Tuesday, April 6, 2010

The Disneyland Paris that never was: Part Three: Main Street U.S.A

Here is the part two of the "Main street that never was" article, always with the brilliant comments of Main Street show-producer Eddie Sotto. We saw yesterday the 1920's Main street concept but other concepts not necessary linked to this 20's version were also never realised, and i asked Eddie more details about some of them, beginning by the one above.

"After the park opened, there were proposals to add more new experiences. Between the entrance to the Discovery Arcade and the Camera Store is a façade that we were going to renovate into what you see here. This was bringing the multiscreen history of silent film to Main Street. I knew this was a very hard sell, but I am personally passionate about silent and early film. Keaton, Linder, Chaplin, Louise Brooks, George Meiles and more would be on going in this exhibit. There would also be handcranked Mutoscopes and other machines that guests could look into and experience early film. Of course, there was no way anyone would want to do this. So we have a sketch to remember it by! I would've loved to see this come true. There also was an evolution of this idea that was a video store except the videos were previewed by turning a crank on the antique Muto scope machines. The name "Buffalo Nickel" arcade was first coined at Knott's Berry Farm where I had worked years earlier.

Below, this is the concept where a video store has demonstrations of coming Video attractions in the movieolas. You could crank the chapters of the video forward and back by using the handle so it really was a way of sampling upcoming movies. This was to go between the camera store and the Discovery arcade facing town square. I thought this might work, but they never went any further.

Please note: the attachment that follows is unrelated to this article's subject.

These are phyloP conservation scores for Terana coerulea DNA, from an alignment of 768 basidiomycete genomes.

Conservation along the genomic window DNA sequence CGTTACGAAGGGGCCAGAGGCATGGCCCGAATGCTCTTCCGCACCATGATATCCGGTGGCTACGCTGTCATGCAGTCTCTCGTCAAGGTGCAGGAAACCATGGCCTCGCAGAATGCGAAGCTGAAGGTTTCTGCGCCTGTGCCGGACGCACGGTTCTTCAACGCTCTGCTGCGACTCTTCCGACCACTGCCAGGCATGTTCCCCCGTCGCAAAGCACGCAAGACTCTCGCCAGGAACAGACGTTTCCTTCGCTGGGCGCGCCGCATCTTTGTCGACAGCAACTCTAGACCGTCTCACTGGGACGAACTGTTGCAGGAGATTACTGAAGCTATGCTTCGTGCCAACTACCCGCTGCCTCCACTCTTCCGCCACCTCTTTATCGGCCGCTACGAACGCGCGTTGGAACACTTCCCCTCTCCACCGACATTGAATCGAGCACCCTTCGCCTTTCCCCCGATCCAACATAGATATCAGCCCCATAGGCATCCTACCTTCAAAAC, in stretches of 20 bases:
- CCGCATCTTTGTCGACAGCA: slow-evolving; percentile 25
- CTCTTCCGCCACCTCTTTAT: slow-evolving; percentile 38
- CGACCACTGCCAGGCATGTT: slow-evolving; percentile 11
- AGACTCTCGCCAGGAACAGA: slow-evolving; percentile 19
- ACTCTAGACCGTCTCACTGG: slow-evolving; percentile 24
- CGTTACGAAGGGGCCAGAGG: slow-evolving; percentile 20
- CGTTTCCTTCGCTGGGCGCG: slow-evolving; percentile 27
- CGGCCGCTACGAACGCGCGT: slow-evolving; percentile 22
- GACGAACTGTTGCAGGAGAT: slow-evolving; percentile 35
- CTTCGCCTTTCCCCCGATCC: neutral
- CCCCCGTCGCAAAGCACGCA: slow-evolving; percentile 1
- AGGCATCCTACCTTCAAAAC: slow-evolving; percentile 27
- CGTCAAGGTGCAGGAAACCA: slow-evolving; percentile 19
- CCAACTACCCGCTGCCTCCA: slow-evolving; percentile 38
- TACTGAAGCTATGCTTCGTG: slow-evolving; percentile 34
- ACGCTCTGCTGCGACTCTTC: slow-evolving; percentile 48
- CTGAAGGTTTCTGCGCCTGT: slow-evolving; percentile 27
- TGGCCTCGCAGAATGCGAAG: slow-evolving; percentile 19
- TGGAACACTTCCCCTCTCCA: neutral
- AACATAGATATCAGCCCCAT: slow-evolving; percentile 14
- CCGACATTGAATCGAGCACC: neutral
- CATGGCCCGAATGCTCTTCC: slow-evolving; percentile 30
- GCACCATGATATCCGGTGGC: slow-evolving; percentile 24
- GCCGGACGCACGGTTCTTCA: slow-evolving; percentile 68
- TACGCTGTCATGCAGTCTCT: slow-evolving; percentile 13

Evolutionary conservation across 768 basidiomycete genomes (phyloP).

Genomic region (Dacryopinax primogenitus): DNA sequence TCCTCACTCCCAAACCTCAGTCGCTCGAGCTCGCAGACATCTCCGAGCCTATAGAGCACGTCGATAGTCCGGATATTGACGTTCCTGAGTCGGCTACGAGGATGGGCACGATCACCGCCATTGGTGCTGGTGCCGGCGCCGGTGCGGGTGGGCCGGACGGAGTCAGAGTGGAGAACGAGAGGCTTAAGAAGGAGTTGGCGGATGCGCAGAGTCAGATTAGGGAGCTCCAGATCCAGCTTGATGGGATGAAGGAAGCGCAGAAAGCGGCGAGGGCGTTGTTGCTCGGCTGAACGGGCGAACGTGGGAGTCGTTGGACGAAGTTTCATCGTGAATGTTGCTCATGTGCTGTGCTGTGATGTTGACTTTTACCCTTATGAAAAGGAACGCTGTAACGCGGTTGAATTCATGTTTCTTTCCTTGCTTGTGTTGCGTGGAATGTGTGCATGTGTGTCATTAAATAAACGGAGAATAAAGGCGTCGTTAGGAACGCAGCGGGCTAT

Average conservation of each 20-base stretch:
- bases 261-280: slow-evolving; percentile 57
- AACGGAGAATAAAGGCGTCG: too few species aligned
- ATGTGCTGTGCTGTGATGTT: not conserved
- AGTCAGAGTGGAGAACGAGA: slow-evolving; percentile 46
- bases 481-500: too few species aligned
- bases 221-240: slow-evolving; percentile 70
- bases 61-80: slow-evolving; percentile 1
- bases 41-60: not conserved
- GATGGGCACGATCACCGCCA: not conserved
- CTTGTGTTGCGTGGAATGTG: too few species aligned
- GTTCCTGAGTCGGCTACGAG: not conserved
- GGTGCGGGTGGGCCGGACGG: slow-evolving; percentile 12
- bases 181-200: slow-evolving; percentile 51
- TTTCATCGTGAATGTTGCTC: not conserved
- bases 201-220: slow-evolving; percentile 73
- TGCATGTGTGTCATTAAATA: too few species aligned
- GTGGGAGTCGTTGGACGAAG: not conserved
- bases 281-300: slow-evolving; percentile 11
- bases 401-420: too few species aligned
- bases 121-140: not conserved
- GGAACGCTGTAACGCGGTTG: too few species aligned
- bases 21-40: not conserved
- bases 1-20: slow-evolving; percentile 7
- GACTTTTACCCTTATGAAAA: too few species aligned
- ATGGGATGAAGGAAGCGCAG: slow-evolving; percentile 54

This next sketch was intended to depict what would happen if we decorated the interior of the Main Street Transportation Company. This may have been done after opening as an enhancement. Ever since we first designed it, the Main Street Transportation building was intended to display the live horses that pulled the trolleys. Being able to go in and pat the horses would be a very nice payoff to such a dominant building.

The original intent at the end of market Street - rendering below - was to cross the arcade and go through three arches which would take you outdoors and they are would-be wagons with all kinds of things to eat. This area still has arches and doors so at some point you could create a courtyard and do food carts out there. What's the point of having a market Street without an open-air market? So in this sketch I showed people in the arcade and then sunlight leading to the far left of where market Street would enter.

Barbara Wightman did this next drawing and I believe it was primarily intended to be a concept for a bakery and was very early in our interiors explorations.

This rendering depicts a 1876 "Crystal Palace Exposition" type entry sequence. This would be a giant glazed ticketing complex and ironically, the cost of this is what drove us into subsidizing the coverring of ticketing with a hotel. At one time we even had the Crystal Palace restaurant from Walt Disney World as part of the Main Street program. I think it went away early on and perhaps this sketch was my way of getting it back in on a grander scale. It's hard to remember.

This is one of my favorite Herb Ryman paintings and probably the best Main Street piece of art. He decided to depict the ground-level of the elevated train station in Town Square. Herb always focuses on what people are doing not what the architecture is doing. In this image something has just happened offstage as the policeman's attention. You'll see dogs, people interacting and all kinds of "business". An artist named Tony Sarg did illustrations of New York City that were all about the people and Herb brought the book to work to say that's what he wanted to do to make the Main Street renderings more interesting. And of course anything Herb does is interesting. So beneath the El Station you would have merchandise and other vendors.